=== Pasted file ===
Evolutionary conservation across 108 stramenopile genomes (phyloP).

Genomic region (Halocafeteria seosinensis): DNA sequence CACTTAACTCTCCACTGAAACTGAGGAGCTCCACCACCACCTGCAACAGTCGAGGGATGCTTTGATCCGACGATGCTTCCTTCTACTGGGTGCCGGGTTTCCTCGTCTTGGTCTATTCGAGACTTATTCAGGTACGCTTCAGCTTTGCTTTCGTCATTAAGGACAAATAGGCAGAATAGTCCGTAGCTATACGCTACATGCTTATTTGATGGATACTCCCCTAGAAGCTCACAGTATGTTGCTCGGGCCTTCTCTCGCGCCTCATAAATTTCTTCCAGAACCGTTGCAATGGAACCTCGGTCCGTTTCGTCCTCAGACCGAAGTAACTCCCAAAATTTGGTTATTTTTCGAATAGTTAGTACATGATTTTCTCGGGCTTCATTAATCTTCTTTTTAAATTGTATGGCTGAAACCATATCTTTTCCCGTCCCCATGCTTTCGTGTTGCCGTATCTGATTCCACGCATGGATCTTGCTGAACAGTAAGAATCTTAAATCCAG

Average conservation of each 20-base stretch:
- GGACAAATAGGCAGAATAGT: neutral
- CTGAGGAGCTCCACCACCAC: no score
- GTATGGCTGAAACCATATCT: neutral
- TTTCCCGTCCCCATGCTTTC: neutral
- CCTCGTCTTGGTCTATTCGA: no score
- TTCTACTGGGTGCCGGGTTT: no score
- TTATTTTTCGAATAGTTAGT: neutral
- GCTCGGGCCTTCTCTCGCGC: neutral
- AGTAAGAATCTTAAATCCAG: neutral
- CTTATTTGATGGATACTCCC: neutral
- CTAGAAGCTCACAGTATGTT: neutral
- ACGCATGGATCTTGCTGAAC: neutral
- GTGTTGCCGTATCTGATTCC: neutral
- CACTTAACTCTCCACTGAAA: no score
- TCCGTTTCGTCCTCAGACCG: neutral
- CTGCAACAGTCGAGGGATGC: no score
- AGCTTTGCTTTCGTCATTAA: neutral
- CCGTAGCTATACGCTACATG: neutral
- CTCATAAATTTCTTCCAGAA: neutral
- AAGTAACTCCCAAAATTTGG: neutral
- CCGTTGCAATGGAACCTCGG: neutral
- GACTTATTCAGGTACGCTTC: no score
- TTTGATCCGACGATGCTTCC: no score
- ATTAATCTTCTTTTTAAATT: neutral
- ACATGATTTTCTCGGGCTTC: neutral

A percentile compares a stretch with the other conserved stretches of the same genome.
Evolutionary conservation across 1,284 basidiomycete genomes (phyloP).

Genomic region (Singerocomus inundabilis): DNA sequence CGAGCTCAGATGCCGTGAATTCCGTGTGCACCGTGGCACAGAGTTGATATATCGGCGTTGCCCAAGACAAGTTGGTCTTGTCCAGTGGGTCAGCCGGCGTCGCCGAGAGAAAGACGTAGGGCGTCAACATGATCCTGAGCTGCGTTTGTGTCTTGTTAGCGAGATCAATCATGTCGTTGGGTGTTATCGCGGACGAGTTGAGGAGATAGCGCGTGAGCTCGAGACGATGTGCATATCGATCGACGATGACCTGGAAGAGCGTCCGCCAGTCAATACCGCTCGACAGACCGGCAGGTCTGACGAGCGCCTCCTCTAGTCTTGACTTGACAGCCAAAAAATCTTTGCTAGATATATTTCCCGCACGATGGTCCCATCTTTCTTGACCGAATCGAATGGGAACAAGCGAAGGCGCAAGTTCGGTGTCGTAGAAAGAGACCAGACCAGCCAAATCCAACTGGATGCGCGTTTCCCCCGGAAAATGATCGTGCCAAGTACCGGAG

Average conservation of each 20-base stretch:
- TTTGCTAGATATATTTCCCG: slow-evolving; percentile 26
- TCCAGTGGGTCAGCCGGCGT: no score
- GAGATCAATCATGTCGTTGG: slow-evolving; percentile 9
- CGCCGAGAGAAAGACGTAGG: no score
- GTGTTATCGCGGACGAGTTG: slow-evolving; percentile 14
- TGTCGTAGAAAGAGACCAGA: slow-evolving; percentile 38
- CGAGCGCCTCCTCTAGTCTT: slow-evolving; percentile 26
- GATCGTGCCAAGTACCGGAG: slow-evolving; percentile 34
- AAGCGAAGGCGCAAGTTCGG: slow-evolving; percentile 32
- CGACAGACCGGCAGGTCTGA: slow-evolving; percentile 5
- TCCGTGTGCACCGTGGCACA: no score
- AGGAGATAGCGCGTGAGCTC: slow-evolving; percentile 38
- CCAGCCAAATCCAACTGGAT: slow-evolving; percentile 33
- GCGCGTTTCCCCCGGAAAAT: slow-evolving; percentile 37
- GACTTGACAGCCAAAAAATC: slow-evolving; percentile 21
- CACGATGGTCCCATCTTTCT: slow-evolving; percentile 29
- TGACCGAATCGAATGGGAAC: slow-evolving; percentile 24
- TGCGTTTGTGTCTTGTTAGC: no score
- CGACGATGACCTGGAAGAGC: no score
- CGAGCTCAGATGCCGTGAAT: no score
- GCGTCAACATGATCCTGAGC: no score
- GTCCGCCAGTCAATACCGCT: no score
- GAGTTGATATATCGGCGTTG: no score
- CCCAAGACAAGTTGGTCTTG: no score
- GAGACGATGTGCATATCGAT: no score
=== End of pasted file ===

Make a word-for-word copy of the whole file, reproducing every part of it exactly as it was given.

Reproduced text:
Evolutionary conservation across 108 stramenopile genomes (phyloP).

Genomic region (Halocafeteria seosinensis): DNA sequence CACTTAACTCTCCACTGAAACTGAGGAGCTCCACCACCACCTGCAACAGTCGAGGGATGCTTTGATCCGACGATGCTTCCTTCTACTGGGTGCCGGGTTTCCTCGTCTTGGTCTATTCGAGACTTATTCAGGTACGCTTCAGCTTTGCTTTCGTCATTAAGGACAAATAGGCAGAATAGTCCGTAGCTATACGCTACATGCTTATTTGATGGATACTCCCCTAGAAGCTCACAGTATGTTGCTCGGGCCTTCTCTCGCGCCTCATAAATTTCTTCCAGAACCGTTGCAATGGAACCTCGGTCCGTTTCGTCCTCAGACCGAAGTAACTCCCAAAATTTGGTTATTTTTCGAATAGTTAGTACATGATTTTCTCGGGCTTCATTAATCTTCTTTTTAAATTGTATGGCTGAAACCATATCTTTTCCCGTCCCCATGCTTTCGTGTTGCCGTATCTGATTCCACGCATGGATCTTGCTGAACAGTAAGAATCTTAAATCCAG

Average conservation of each 20-base stretch:
- GGACAAATAGGCAGAATAGT: neutral
- CTGAGGAGCTCCACCACCAC: no score
- GTATGGCTGAAACCATATCT: neutral
- TTTCCCGTCCCCATGCTTTC: neutral
- CCTCGTCTTGGTCTATTCGA: no score
- TTCTACTGGGTGCCGGGTTT: no score
- TTATTTTTCGAATAGTTAGT: neutral
- GCTCGGGCCTTCTCTCGCGC: neutral
- AGTAAGAATCTTAAATCCAG: neutral
- CTTATTTGATGGATACTCCC: neutral
- CTAGAAGCTCACAGTATGTT: neutral
- ACGCATGGATCTTGCTGAAC: neutral
- GTGTTGCCGTATCTGATTCC: neutral
- CACTTAACTCTCCACTGAAA: no score
- TCCGTTTCGTCCTCAGACCG: neutral
- CTGCAACAGTCGAGGGATGC: no score
- AGCTTTGCTTTCGTCATTAA: neutral
- CCGTAGCTATACGCTACATG: neutral
- CTCATAAATTTCTTCCAGAA: neutral
- AAGTAACTCCCAAAATTTGG: neutral
- CCGTTGCAATGGAACCTCGG: neutral
- GACTTATTCAGGTACGCTTC: no score
- TTTGATCCGACGATGCTTCC: no score
- ATTAATCTTCTTTTTAAATT: neutral
- ACATGATTTTCTCGGGCTTC: neutral

A percentile compares a stretch with the other conserved stretches of the same genome.
Evolutionary conservation across 1,284 basidiomycete genomes (phyloP).

Genomic region (Singerocomus inundabilis): DNA sequence CGAGCTCAGATGCCGTGAATTCCGTGTGCACCGTGGCACAGAGTTGATATATCGGCGTTGCCCAAGACAAGTTGGTCTTGTCCAGTGGGTCAGCCGGCGTCGCCGAGAGAAAGACGTAGGGCGTCAACATGATCCTGAGCTGCGTTTGTGTCTTGTTAGCGAGATCAATCATGTCGTTGGGTGTTATCGCGGACGAGTTGAGGAGATAGCGCGTGAGCTCGAGACGATGTGCATATCGATCGACGATGACCTGGAAGAGCGTCCGCCAGTCAATACCGCTCGACAGACCGGCAGGTCTGACGAGCGCCTCCTCTAGTCTTGACTTGACAGCCAAAAAATCTTTGCTAGATATATTTCCCGCACGATGGTCCCATCTTTCTTGACCGAATCGAATGGGAACAAGCGAAGGCGCAAGTTCGGTGTCGTAGAAAGAGACCAGACCAGCCAAATCCAACTGGATGCGCGTTTCCCCCGGAAAATGATCGTGCCAAGTACCGGAG

Average conservation of each 20-base stretch:
- TTTGCTAGATATATTTCCCG: slow-evolving; percentile 26
- TCCAGTGGGTCAGCCGGCGT: no score
- GAGATCAATCATGTCGTTGG: slow-evolving; percentile 9
- CGCCGAGAGAAAGACGTAGG: no score
- GTGTTATCGCGGACGAGTTG: slow-evolving; percentile 14
- TGTCGTAGAAAGAGACCAGA: slow-evolving; percentile 38
- CGAGCGCCTCCTCTAGTCTT: slow-evolving; percentile 26
- GATCGTGCCAAGTACCGGAG: slow-evolving; percentile 34
- AAGCGAAGGCGCAAGTTCGG: slow-evolving; percentile 32
- CGACAGACCGGCAGGTCTGA: slow-evolving; percentile 5
- TCCGTGTGCACCGTGGCACA: no score
- AGGAGATAGCGCGTGAGCTC: slow-evolving; percentile 38
- CCAGCCAAATCCAACTGGAT: slow-evolving; percentile 33
- GCGCGTTTCCCCCGGAAAAT: slow-evolving; percentile 37
- GACTTGACAGCCAAAAAATC: slow-evolving; percentile 21
- CACGATGGTCCCATCTTTCT: slow-evolving; percentile 29
- TGACCGAATCGAATGGGAAC: slow-evolving; percentile 24
- TGCGTTTGTGTCTTGTTAGC: no score
- CGACGATGACCTGGAAGAGC: no score
- CGAGCTCAGATGCCGTGAAT: no score
- GCGTCAACATGATCCTGAGC: no score
- GTCCGCCAGTCAATACCGCT: no score
- GAGTTGATATATCGGCGTTG: no score
- CCCAAGACAAGTTGGTCTTG: no score
- GAGACGATGTGCATATCGAT: no score